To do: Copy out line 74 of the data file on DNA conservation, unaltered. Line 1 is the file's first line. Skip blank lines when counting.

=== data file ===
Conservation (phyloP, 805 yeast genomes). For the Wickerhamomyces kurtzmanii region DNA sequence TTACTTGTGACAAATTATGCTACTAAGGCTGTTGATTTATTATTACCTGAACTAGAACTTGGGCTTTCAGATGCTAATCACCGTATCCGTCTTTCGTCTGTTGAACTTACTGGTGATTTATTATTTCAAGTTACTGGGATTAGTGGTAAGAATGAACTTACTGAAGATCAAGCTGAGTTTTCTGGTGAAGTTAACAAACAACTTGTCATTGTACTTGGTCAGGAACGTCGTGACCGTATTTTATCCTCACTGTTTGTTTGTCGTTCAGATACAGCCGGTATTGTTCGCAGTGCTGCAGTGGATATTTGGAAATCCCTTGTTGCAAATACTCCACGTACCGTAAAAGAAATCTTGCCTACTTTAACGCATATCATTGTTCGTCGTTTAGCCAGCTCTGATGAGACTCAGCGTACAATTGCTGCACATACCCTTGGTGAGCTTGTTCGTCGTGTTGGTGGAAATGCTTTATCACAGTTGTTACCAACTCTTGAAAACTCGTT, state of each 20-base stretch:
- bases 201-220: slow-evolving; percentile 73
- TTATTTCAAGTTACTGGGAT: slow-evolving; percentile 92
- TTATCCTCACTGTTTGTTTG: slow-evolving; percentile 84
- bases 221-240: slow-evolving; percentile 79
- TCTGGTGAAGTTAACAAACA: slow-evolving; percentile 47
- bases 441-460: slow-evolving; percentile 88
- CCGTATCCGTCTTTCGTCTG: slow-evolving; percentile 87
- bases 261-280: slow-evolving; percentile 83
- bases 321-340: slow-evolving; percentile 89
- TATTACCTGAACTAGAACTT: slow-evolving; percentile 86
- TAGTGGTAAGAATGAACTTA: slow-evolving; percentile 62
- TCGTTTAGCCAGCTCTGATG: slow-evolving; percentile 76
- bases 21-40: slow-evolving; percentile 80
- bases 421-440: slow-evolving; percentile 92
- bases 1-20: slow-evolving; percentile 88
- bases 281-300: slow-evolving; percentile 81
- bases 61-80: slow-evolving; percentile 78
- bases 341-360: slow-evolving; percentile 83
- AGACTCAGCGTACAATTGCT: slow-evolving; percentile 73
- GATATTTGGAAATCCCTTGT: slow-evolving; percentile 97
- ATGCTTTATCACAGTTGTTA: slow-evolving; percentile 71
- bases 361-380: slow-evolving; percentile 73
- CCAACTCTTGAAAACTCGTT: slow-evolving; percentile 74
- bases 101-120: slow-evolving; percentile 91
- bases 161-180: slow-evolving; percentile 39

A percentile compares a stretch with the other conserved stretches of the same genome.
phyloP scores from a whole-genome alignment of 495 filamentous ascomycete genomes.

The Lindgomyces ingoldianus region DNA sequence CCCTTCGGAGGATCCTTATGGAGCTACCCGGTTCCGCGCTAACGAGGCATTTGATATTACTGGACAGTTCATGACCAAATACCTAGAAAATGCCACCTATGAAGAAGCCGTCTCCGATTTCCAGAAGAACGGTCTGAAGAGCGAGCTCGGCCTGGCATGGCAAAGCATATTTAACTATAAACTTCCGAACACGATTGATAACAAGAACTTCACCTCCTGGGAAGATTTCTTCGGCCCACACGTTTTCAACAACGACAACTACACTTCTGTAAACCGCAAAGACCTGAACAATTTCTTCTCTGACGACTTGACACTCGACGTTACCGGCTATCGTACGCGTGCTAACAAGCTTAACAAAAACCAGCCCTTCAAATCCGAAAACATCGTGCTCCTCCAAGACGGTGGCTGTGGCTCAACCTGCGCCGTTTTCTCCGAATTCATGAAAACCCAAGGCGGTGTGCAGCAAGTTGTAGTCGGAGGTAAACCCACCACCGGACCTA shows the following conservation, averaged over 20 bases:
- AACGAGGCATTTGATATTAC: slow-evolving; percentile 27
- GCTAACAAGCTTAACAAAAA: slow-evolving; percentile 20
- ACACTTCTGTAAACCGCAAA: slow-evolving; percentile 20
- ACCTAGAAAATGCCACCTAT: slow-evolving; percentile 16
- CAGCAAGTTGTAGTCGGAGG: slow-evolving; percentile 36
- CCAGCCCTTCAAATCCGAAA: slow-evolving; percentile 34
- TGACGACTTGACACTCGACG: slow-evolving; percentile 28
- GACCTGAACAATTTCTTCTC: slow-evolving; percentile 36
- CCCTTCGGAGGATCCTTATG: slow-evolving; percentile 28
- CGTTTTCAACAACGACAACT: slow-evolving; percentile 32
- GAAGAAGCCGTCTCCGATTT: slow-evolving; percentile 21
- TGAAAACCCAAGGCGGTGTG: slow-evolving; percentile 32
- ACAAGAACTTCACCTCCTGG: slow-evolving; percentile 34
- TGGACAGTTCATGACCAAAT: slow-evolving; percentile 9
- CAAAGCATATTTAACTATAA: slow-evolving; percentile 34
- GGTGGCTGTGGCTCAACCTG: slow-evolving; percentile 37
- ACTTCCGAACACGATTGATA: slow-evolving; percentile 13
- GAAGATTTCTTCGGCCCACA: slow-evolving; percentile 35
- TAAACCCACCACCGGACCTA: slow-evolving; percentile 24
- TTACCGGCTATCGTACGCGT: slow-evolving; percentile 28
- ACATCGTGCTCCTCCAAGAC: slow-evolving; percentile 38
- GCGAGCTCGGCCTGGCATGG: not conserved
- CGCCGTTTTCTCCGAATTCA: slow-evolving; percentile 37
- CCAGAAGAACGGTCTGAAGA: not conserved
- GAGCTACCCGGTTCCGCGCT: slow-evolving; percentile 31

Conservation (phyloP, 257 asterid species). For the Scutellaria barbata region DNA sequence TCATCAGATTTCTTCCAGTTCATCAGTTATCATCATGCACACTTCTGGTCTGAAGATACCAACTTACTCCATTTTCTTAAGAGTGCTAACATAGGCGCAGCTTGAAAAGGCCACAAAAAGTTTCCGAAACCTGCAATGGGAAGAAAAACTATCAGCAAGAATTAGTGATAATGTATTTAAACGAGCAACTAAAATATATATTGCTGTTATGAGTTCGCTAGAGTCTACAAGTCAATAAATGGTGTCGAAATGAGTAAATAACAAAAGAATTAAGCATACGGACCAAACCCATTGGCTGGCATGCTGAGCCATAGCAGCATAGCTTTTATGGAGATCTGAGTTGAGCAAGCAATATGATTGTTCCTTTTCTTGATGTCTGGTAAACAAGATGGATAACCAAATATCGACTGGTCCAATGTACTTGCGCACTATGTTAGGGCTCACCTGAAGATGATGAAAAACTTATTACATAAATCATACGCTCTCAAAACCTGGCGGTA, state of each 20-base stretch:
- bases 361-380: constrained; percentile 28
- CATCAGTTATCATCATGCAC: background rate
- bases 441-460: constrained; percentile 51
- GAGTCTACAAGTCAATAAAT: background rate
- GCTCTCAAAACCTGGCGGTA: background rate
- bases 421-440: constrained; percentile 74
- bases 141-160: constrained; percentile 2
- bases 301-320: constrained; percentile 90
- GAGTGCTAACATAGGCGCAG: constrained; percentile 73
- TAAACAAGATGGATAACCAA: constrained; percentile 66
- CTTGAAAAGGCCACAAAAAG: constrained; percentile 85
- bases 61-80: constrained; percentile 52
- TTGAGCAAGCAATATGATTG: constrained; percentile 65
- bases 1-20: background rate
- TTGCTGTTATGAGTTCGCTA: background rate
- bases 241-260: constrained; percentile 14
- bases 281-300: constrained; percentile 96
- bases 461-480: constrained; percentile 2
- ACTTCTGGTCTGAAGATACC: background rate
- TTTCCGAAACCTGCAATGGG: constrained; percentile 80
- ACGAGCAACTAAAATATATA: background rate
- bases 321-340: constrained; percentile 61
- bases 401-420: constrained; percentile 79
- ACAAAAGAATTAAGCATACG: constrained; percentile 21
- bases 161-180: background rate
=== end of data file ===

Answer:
- ACTTCTGGTCTGAAGATACC: background rate